In the “The Faculty Filter”, Robert Jensen writes that after 24 years Noam Chomsky and Edward S. Herman’s magnum opus “Manufacturing Consent” is more relevant than ever.
Chomsky and Herman developed the propaganda model to show that the media’s positions on key issues will always reflect the thinking of the political and economic elite. US Journalism schools, which are tied the corporate media, do not teach the propaganda model because there are two basic types of faculty members: professionals who see the world in the same way as the corporate media; professors who are critical but lack the “moral capacity to step outside the privileges that come with their university positions” and are unwilling to risk confrontations with the media industry, writes Jensen.
James Winter in “Reporting on the Pharmaceutical Industry” documents how the industry markets dangerous drugs that kill and maim thousands, ghost write flawed scientific studies for medical researchers who are paid for their signature, invents non- existent diseases to create a market for their products and bribes doctors to sell their products, among other things.
The mass media, which loves to report on medical discoveries, cite corporate medical studies that only list the positive benefits of drugs and not possible side effects, providing free advertising. The corporate media also creates hysteria about non-existent health conditions, such as the swine flu pandemic in 2009 that never happened, so that governments will buy vaccines that enrich companies and shareholders.
Winter also suggests that the Canadian media has been critical of the Canadian public healthcare system and promote private participation because certain businessmen such as Paul Desmarais Sr., part owner of the Southam newspaper chain and other media, is also owner of powerful insurance companies that would benefit from privatization.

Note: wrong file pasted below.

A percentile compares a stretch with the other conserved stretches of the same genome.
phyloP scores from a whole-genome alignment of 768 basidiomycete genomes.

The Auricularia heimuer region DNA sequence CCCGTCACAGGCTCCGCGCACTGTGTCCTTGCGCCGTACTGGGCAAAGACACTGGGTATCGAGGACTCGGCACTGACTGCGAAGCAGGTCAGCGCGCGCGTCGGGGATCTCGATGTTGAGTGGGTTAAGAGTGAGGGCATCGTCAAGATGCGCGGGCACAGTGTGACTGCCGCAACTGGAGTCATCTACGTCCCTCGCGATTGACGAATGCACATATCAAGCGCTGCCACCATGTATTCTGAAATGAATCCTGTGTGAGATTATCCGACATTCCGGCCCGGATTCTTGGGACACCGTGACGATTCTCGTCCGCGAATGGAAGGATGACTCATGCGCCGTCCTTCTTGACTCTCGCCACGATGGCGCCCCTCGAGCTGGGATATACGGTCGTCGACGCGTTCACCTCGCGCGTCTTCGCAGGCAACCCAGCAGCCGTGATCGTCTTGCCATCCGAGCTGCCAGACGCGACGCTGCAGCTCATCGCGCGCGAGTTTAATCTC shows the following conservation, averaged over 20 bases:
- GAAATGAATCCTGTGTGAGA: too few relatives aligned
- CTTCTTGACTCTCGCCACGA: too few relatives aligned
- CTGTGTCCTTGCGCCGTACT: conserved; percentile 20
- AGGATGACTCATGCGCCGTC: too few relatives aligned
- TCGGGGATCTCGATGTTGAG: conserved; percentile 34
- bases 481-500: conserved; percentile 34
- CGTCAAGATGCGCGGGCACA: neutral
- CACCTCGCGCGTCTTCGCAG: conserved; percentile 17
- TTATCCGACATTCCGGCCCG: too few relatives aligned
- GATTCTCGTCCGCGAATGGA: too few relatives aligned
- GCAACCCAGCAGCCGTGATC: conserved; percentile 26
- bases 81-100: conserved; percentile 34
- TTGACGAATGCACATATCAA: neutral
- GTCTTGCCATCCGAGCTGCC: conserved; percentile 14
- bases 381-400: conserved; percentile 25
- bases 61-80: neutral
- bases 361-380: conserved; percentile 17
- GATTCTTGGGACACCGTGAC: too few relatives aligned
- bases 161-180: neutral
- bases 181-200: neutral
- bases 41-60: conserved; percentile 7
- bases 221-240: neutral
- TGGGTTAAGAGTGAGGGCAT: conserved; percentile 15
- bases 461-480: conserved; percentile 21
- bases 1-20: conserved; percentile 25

In “Appearance, Intimacy Exhibition, Hypersexualization and Pornography”, Richard Poulin and Melanie Claude write how the media is sexualizing young girls and teenagers through fashion, magazines, TV, the internet and the overall pornographying of culture. Corporations use sexualized images of young people to sell products. Young people are confronted with sexual images in video games, magazines, films and TV shows.
This early sexualization has led to the “emergence of a hyper sexualized society … where the female body is fragmented and objectified, and where the value of women is reduced to their physical attributes and their ability to please and seduce”, write Poulin and Claude.
The capitalist mass media, which has treated young women as commodities, normalize and promote pornography and prostitution. “Women’s liberation, a crucial conquest of the feminist movement, has been transformed by the no-liberal market into submissiveness to male pleasures.”
Klaehn’s “The Political Economy of Media and Power” is a thought provoking work that sheds light on the dark corners of capitalism and its media infrastructure. These above mentioned essays are just a small sampling of what awaits the reader in Klaehn’s fascinating book.